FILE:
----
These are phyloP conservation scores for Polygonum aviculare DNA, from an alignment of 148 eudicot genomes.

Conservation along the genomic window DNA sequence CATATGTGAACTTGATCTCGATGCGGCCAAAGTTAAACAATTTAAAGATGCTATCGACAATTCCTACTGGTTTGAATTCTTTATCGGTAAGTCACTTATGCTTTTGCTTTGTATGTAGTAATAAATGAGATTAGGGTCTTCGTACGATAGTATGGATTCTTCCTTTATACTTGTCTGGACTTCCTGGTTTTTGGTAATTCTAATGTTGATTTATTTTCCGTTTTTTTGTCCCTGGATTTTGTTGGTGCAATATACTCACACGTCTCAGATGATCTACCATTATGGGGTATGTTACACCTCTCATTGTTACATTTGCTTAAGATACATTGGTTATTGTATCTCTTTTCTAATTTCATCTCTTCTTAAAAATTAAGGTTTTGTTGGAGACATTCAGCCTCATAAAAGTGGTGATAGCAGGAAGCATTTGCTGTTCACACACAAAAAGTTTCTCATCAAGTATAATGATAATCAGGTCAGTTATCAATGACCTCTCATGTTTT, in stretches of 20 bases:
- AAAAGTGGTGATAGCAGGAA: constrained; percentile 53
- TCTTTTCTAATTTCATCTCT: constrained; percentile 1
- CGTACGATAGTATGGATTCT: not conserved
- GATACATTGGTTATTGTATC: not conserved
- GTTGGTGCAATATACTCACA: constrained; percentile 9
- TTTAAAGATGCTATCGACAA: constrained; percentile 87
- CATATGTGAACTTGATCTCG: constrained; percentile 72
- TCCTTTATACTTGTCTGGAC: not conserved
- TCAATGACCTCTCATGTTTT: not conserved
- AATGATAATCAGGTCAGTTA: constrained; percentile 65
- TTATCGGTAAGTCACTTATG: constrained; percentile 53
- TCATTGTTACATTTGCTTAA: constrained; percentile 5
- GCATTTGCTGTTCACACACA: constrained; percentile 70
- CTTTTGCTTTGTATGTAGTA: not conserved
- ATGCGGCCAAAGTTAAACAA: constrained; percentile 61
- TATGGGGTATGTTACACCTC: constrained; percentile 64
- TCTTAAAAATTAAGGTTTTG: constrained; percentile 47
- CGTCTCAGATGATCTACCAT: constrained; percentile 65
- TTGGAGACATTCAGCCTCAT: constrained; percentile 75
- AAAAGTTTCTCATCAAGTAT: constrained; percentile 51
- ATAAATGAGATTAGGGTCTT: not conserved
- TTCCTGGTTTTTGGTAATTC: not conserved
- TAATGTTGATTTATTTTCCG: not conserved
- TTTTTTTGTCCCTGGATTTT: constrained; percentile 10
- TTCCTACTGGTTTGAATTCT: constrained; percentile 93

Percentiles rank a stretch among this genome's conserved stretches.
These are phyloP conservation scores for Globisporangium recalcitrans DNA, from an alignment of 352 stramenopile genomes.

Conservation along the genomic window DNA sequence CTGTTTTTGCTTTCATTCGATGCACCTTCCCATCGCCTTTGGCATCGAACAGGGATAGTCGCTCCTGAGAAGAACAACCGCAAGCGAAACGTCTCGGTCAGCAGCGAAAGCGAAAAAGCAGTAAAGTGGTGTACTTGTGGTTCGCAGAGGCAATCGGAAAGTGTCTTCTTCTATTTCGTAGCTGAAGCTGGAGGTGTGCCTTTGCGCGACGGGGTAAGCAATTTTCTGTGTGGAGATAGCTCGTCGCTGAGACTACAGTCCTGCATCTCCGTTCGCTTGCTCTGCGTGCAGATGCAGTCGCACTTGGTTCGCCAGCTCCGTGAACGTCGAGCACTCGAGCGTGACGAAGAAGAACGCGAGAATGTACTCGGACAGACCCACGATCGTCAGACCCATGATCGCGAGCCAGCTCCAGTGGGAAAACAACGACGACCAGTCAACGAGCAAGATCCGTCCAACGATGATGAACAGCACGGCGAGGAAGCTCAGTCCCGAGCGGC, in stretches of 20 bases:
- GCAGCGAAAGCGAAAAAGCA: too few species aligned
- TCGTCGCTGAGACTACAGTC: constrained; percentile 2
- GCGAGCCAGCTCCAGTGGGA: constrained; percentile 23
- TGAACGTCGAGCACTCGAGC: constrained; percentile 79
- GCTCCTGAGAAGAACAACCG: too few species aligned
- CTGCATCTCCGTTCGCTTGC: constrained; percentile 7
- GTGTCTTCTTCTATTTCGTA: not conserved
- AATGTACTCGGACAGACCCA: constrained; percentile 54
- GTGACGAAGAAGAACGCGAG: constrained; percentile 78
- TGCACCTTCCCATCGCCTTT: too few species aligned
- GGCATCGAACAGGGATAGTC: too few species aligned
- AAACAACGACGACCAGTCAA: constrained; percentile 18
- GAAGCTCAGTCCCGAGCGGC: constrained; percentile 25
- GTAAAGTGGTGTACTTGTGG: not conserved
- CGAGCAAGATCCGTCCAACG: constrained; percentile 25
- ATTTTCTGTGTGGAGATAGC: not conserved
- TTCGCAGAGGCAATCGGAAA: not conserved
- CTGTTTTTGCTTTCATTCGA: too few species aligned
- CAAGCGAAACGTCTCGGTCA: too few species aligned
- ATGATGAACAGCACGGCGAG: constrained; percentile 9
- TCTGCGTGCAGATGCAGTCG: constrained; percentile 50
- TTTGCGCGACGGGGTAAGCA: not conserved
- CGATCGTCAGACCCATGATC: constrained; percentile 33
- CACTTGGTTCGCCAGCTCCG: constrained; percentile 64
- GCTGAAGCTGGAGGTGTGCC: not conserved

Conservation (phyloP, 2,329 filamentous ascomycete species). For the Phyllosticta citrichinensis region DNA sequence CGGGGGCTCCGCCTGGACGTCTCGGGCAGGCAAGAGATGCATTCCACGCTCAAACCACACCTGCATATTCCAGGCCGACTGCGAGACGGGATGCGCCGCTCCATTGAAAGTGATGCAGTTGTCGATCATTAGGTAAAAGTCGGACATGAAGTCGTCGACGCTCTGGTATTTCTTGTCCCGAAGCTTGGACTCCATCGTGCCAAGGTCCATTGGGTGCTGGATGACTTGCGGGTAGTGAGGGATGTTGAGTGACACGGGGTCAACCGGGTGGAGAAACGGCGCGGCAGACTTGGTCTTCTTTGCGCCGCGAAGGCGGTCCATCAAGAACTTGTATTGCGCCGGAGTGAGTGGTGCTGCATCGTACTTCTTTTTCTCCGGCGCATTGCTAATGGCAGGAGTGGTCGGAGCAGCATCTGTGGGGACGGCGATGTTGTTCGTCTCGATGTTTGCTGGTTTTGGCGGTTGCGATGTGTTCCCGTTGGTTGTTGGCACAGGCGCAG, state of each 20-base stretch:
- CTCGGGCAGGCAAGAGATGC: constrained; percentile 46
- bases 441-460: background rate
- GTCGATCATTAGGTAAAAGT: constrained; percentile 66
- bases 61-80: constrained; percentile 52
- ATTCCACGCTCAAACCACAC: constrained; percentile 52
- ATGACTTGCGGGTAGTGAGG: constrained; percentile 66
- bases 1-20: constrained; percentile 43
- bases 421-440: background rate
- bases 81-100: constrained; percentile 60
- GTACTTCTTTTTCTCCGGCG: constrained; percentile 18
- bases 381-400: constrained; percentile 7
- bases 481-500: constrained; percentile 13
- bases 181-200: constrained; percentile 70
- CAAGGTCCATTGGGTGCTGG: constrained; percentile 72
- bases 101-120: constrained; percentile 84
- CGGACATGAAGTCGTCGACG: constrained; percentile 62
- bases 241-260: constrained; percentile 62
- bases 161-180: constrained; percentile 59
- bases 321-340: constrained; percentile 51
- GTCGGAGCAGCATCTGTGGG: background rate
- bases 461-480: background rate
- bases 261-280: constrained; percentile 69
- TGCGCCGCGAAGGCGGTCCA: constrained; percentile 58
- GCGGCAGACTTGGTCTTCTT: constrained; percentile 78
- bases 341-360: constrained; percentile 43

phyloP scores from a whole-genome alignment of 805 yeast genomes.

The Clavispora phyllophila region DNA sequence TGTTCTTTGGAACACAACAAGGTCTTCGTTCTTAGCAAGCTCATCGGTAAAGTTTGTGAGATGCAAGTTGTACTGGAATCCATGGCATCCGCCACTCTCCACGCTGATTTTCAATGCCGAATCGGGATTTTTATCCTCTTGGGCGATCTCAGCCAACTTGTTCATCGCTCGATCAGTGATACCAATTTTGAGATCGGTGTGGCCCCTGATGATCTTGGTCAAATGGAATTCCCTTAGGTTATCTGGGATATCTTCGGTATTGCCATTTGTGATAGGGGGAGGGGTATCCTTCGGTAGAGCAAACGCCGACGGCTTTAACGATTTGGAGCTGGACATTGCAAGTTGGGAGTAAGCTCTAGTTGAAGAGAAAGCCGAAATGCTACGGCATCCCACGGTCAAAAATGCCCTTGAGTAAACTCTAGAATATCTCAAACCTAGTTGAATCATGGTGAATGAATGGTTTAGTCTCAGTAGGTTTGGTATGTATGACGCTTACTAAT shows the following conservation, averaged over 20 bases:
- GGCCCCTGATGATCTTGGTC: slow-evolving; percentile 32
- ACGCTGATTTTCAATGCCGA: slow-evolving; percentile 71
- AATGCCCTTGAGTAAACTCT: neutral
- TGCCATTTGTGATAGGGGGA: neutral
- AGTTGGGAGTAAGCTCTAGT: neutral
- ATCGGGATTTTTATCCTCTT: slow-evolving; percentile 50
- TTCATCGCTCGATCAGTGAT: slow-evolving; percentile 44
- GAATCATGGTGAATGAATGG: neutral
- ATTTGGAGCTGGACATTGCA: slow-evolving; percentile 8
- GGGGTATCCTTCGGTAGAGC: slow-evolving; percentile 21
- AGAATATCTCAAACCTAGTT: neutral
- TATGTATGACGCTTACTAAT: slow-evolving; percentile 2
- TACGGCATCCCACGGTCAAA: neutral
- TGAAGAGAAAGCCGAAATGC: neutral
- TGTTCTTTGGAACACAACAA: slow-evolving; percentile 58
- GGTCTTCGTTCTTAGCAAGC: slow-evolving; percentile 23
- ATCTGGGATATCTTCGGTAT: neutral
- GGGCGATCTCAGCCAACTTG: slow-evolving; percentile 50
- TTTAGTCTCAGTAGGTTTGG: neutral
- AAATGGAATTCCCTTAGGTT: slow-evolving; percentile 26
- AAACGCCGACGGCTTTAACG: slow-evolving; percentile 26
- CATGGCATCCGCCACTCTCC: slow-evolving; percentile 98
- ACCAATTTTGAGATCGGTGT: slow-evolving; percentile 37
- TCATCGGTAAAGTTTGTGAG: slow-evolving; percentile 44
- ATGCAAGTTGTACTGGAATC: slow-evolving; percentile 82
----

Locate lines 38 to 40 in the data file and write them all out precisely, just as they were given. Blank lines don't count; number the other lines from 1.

- AATGTACTCGGACAGACCCA: constrained; percentile 54
- GTGACGAAGAAGAACGCGAG: constrained; percentile 78
- TGCACCTTCCCATCGCCTTT: too few species aligned